The Baths of Caracalla: The Ancient Roman Spa

After all the hustle and bustle of sightseeing around Rome, I wanted to get away from tourist groups to spend some quiet time.  I met a few backpackers at the hostel who directed me to places in Rome where there are not too many people in one place at the same time.  One of these places with very few tourists around is the ancient Roman architecture called the Terme di Caracalla better known as the Baths of Caracalla.


The Baths of Caracalla is essentially divided into 2 sections:  one inside the bath complex and one around it.  Built by Emperor Caracalla in AD 212, the magnitude of the baths were staggering and the buildings enormous.


About 9000 workers were employed daily for five years just to create the 337 x 328 meters platform.  The baths were not just built for swimming but also as a wellness and sports venue.


The baths were inaugurated in AD 216 but were only completed after the death of Caracalla.  The whole site was abandoned after the siege of Rome  in AD 537.


Today, many of the walls are still several stories high giving you an idea of the scale of the establishment.


There are informative plaques at strategic places showing the original layout.  You can also pay for an audio guide which will help you imagine what it must have been like when it was being used.


There are quite a few mosaic floor fragments still left as well as some stonework and few frescoes.



The Thermae Antoninianae, is considered as one of the largest and best preserved ancient thermal complexes showing the sheer ingenuity of the Roman engineers.  If you are a history and archaeology buff, walking through the ruins would be a nice respite from the crowded tourist attractions in Rome.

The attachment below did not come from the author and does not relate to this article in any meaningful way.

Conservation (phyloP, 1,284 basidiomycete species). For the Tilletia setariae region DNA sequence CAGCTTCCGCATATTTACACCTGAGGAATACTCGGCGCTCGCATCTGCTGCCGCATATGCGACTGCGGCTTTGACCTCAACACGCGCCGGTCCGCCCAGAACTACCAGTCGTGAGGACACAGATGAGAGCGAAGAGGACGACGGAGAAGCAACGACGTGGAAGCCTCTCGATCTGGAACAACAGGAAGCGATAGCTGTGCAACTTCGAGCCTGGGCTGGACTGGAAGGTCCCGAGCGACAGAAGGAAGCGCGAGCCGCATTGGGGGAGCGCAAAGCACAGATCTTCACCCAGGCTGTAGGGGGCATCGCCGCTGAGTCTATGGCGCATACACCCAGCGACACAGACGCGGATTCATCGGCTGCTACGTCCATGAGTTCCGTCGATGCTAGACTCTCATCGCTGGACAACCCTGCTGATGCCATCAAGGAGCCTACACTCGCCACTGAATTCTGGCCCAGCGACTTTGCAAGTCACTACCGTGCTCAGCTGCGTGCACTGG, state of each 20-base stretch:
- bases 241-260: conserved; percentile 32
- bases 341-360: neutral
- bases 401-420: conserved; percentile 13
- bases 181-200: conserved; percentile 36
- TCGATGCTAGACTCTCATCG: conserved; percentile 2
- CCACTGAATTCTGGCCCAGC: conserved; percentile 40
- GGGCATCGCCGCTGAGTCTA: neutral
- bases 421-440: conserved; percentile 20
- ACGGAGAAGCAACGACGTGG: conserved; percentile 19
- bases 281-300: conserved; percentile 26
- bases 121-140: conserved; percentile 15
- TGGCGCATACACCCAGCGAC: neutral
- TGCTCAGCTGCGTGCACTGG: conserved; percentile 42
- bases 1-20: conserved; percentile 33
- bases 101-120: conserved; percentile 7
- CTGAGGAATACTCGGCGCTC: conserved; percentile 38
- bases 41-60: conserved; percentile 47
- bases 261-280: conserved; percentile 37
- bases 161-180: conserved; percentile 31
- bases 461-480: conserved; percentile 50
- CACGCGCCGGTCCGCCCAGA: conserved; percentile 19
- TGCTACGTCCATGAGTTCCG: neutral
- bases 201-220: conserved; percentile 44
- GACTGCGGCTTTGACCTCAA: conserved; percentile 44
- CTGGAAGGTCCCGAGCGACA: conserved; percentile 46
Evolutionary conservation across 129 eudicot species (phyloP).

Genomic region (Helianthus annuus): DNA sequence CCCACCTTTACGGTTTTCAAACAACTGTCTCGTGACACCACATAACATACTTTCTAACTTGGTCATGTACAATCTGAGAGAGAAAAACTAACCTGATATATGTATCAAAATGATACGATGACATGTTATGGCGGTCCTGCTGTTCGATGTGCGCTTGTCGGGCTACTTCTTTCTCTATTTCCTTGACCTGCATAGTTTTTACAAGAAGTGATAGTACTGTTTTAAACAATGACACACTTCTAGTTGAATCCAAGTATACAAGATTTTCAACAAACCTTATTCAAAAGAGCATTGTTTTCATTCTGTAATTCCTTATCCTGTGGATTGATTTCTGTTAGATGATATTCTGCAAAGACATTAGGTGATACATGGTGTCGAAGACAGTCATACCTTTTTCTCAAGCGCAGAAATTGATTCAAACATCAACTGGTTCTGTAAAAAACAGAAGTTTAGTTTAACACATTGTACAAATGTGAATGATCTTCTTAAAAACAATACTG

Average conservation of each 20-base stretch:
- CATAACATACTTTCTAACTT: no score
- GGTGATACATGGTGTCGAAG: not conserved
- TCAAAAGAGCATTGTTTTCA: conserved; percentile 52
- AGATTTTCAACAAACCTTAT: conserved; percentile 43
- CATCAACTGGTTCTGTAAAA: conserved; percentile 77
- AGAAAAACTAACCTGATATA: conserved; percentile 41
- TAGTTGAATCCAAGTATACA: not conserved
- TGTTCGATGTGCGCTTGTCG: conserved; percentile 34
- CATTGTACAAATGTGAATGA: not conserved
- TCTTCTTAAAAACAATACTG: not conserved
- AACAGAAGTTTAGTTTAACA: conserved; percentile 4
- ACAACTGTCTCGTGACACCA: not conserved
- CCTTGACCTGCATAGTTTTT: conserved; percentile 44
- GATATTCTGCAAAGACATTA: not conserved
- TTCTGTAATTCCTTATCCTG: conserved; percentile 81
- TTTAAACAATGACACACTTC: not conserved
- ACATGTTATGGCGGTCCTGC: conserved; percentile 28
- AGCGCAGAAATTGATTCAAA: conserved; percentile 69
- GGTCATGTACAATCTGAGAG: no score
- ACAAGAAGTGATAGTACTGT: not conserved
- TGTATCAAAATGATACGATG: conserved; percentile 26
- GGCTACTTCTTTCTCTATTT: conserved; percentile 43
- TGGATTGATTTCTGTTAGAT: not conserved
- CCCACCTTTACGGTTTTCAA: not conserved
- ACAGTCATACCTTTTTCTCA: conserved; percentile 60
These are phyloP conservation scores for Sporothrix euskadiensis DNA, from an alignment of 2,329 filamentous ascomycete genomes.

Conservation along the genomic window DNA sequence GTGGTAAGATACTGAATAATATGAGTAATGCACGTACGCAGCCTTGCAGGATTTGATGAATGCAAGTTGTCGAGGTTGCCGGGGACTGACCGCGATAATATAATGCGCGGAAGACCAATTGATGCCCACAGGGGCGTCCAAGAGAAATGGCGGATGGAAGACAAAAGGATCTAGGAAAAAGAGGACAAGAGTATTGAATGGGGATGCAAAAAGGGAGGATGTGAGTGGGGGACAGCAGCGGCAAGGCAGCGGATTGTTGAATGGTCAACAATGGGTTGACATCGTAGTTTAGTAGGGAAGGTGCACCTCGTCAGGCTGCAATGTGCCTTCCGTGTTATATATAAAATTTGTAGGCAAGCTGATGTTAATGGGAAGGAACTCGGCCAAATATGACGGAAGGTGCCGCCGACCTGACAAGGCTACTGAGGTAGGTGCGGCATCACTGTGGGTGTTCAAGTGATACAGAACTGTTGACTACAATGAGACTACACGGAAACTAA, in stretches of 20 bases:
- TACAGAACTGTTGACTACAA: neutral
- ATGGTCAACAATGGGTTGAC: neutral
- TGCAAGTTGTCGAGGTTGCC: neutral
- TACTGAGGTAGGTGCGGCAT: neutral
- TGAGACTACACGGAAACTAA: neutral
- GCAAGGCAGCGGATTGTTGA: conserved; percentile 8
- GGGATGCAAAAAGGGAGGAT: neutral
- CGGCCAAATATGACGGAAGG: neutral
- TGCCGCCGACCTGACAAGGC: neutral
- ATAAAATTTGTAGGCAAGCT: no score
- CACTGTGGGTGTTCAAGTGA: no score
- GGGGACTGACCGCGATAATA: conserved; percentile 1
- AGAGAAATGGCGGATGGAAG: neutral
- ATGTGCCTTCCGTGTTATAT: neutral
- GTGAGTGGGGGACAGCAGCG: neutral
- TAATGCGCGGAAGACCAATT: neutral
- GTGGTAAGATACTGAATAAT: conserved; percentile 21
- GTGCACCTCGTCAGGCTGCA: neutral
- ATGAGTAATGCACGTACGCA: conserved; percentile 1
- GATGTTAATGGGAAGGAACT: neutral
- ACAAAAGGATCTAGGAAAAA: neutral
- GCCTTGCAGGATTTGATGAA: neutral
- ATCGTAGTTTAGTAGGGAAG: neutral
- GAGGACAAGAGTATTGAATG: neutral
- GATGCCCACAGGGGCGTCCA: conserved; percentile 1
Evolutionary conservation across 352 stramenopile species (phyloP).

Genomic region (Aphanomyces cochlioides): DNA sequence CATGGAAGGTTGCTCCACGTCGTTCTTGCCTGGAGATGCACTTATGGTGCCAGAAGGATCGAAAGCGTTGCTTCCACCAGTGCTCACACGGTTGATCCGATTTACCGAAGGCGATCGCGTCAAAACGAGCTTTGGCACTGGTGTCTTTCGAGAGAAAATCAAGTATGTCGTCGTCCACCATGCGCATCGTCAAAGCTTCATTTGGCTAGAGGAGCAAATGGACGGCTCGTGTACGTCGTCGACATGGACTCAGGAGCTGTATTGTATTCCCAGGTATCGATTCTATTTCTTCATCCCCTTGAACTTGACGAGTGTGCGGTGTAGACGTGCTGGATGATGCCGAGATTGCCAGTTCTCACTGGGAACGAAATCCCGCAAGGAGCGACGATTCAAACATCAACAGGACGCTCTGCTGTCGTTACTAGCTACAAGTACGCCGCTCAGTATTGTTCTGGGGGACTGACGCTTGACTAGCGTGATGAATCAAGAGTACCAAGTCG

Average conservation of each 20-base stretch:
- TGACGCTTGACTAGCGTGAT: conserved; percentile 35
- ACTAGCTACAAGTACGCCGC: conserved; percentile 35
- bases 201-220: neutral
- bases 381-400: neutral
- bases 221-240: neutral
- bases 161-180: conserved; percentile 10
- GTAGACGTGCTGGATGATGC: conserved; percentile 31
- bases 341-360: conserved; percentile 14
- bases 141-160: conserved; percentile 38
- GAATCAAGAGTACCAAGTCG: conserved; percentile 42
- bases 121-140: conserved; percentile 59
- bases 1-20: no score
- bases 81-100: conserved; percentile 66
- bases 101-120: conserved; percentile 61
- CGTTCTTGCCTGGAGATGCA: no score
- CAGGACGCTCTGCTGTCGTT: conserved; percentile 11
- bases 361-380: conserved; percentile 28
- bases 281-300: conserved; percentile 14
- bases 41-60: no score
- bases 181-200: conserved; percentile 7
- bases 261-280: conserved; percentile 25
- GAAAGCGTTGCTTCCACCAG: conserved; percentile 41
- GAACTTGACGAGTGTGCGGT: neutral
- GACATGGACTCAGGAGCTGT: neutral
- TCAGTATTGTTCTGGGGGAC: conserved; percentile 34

The Baths are south-west of the Colisseum. To go there, I took the 160 bus from Piazza Victtorio which stopped just after the baths.  There was a small street with signs that led me to the main entrance.  I paid 6 Euros for the entrance fee (you have to pay additional 7 Euros for the audio guide).


More than the history and the ancient archaeological ruins, I particularly enjoyed the garden area.  It is a nice place to stroll or just relax and rest as there are very few people and little or no traffic noise.  I stayed there for awhile just to get away from the tourist crowds.  It was a worthy visit.

Categories: Europe, Italy, Rome | Tags: , | 7 Comments

The Gondola Man


A gondola driver is called a ‘gondolier’.  In Venice, gondoliers typically wear a uniform outfit of black trousers, a striped shirt and a hat with a red sash.  They row standing up using a long oar.  Today, gondoliers work more for tourists than for Venetians as gondolas are no longer used as public local transportation.

Categories: Europe, Italy, Venice | Tags: | 6 Comments

Venice: The City of Canals

venice canals


Venice, the capital region of Veneto, is one of the most popular destination holidays in Italy. An engineering wonder, the city stretches across numerous islands connected by bridges in a shallow lagoon and surrounded by canals and waterways.  Nowadays, old historical buildings along the canal shores have been restored and remodeled providing stunning colorful architecture with countless natural and artistic attractions, bustling cafes and an array of galleries, museums and churches.